How much do carbon offsets cost?

Carbon offset prices vary, depending on the assumptions built into the offset company’s calculator and how much it charges per ton of emissions. For a round-trip flight between San Francisco and New York, the cost of a carbon offset from three popular companies ranges from $10 to $36. The same three companies charge from $50 to $72 to offset the annual emissions of a mid-size car, and from $90 to $288 to offset the emissions of an average home.

Does spending less mean you’re getting a bargain, or not paying your fair share for emissions reductions? Does spending more mean you’re doing more good, or that the offset company is keeping a bigger piece of the pie? This is a new and largely unregulated market, so it’s tough to tell. Read on for more guidance.

How do I pick a carbon-offset company?

There aren’t yet any widely recognized standards or regulations to ensure that the emissions reductions you buy are real. A few organizations, such as Green-e Climate, are stepping up to screen carbon offsetting programs and certify that they are legitimate.

Once certification standards become more established and widely used, it will be easier for individuals to feel confident that their money is being well spent. For now, your best bet is to examine the websites of various offset companies. If a site doesn’t answer all your questions, give the company a call or look to another offset vendor.

Here are some questions that the carbon offset company should answer in detail:

  • Are the offsets tied to specific projects? Are the projects and their expected results described in detail?
  • How does the company demonstrate that the projects wouldn’t have happened anyway, without the contribution from the offsets? This is sometimes called the “additionality test.”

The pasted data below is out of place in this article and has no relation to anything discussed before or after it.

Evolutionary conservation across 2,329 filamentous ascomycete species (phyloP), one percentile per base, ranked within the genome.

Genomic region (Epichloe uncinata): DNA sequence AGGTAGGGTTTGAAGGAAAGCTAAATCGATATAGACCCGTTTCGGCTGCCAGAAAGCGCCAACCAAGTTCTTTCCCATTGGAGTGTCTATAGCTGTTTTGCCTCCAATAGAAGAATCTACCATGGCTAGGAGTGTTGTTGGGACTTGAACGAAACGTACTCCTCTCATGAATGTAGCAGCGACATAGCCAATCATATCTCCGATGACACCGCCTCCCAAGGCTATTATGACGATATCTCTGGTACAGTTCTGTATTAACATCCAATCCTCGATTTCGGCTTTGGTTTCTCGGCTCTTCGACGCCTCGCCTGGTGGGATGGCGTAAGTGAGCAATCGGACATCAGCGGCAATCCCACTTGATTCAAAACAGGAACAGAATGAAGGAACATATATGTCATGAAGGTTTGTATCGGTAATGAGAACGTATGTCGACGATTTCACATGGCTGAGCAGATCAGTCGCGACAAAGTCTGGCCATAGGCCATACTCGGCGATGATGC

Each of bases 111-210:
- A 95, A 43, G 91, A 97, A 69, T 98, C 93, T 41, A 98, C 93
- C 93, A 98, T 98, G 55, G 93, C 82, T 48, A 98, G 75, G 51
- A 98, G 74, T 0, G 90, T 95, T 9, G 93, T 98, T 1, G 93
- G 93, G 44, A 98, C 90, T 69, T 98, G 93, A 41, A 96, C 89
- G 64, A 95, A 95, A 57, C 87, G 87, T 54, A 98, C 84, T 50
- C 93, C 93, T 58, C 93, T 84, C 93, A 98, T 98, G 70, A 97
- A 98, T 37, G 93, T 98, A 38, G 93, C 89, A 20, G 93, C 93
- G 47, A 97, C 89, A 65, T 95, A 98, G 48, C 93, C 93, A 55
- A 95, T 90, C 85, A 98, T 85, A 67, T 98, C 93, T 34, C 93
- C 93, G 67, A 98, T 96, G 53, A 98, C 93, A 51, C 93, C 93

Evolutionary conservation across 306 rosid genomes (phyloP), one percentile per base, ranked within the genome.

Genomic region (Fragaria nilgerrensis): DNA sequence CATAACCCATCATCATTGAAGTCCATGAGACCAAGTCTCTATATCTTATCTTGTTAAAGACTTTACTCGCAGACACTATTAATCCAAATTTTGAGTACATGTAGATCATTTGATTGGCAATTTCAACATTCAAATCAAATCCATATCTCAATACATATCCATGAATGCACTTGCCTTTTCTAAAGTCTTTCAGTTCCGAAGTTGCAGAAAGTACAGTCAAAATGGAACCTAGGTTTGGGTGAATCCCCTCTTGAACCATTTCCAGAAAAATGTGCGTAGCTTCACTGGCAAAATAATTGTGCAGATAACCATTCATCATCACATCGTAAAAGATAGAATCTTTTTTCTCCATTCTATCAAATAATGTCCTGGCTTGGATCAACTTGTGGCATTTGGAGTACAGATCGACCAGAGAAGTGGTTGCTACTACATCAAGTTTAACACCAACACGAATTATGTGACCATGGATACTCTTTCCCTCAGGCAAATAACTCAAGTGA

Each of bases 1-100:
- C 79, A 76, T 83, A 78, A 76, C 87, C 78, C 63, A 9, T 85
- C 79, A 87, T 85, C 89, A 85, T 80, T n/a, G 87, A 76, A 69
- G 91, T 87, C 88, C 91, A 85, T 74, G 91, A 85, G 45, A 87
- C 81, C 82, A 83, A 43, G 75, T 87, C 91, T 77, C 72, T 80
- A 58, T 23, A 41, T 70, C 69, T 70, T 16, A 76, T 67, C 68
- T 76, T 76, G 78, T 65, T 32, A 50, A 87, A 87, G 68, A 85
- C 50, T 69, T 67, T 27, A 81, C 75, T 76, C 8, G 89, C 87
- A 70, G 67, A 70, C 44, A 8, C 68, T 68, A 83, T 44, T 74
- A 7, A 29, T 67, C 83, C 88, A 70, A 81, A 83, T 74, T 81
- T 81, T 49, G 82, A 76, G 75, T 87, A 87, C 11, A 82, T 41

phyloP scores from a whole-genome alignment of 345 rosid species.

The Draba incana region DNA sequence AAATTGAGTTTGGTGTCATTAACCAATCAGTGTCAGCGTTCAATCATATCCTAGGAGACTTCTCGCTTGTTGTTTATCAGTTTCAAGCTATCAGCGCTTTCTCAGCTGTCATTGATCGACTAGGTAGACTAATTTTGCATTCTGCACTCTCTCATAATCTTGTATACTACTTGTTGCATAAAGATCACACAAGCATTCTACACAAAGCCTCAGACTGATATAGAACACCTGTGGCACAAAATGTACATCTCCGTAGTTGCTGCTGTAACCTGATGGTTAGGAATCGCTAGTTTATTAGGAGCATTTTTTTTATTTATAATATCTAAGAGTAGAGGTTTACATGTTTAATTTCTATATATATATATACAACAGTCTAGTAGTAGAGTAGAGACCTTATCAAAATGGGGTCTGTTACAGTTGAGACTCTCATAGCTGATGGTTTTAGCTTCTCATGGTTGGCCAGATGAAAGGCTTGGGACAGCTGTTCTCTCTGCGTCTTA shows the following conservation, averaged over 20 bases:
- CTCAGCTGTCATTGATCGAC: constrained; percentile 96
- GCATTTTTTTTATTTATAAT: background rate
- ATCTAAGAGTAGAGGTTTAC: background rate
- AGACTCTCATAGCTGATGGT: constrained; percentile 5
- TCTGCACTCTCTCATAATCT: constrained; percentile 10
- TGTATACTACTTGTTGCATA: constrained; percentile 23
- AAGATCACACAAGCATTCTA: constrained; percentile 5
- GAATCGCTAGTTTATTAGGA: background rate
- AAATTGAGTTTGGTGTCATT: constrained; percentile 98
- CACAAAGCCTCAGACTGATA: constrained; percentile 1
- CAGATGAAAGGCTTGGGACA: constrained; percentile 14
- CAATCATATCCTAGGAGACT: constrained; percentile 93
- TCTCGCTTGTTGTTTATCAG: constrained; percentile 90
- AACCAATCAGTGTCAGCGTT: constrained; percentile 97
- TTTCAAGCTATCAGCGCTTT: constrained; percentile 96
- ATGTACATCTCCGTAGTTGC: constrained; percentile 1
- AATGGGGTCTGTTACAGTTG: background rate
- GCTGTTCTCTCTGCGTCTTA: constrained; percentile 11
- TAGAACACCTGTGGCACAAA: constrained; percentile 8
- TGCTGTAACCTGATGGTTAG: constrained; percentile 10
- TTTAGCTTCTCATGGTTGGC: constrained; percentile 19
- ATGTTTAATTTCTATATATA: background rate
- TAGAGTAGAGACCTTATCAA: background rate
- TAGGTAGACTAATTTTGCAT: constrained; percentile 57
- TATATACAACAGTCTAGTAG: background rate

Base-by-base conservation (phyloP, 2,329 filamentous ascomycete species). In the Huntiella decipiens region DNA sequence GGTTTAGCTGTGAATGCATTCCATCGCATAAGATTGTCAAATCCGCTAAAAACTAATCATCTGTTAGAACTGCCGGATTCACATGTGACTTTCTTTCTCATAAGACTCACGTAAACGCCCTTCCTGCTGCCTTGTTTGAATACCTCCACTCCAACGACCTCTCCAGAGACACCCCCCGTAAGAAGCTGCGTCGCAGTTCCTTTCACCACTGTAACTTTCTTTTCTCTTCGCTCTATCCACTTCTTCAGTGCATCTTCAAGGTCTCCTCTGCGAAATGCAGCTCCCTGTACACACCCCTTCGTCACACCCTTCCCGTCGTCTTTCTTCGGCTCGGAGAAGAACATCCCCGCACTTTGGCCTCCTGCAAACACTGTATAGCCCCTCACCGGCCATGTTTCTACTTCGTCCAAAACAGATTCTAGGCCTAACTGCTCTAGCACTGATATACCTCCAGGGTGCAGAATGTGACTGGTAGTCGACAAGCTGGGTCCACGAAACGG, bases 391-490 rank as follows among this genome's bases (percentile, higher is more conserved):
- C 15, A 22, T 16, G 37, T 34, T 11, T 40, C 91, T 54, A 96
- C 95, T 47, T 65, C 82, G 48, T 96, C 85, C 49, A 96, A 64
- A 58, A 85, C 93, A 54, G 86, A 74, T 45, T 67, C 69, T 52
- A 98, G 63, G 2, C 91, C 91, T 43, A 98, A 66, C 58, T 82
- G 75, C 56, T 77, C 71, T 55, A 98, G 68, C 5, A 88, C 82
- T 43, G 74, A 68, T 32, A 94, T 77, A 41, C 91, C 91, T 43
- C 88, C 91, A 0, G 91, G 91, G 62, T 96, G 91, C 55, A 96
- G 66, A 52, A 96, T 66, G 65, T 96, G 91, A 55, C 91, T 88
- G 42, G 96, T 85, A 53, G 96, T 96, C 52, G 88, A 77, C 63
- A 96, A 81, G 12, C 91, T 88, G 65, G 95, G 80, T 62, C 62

• What credible third-party standards are used to validate additionality, the quality of the emissions-reduction projects, and the company’s accounting procedures?
  • How does the company demonstrate that the offsets aren’t double sold, in other words, that the same emissions reductions aren’t sold to multiple buyers?

Last words

No carbon offset program offers a “silver bullet” that will solve the global warming crisis. As responsible citizens, we first need to make difficult choices to reduce our personal carbon footprints by conserving, investing in efficiency, and cutting unnecessary consumption and travel. We also have to pressure our politicians to vote for real, far-reaching legislation that will reduce our dependence on “dirty” energy. Carbon offsets are merely a small part of the solution. The best approach to energy is of course “clean” energy, like solar, wind or fuel cells.

If you are interested in learning what you can around your home, please spend some time in our Carbon Center and measure your own Carbon Footprint. We can provide you lots of great advice to reduce your own carbon emissions–so you don’t feel compelled to purchase offsets.

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3 Comments

  1. Robert Vincin July 6, 2010
  2. Peter Henderson July 7, 2010
  3. Erwin Hudelist July 26, 2010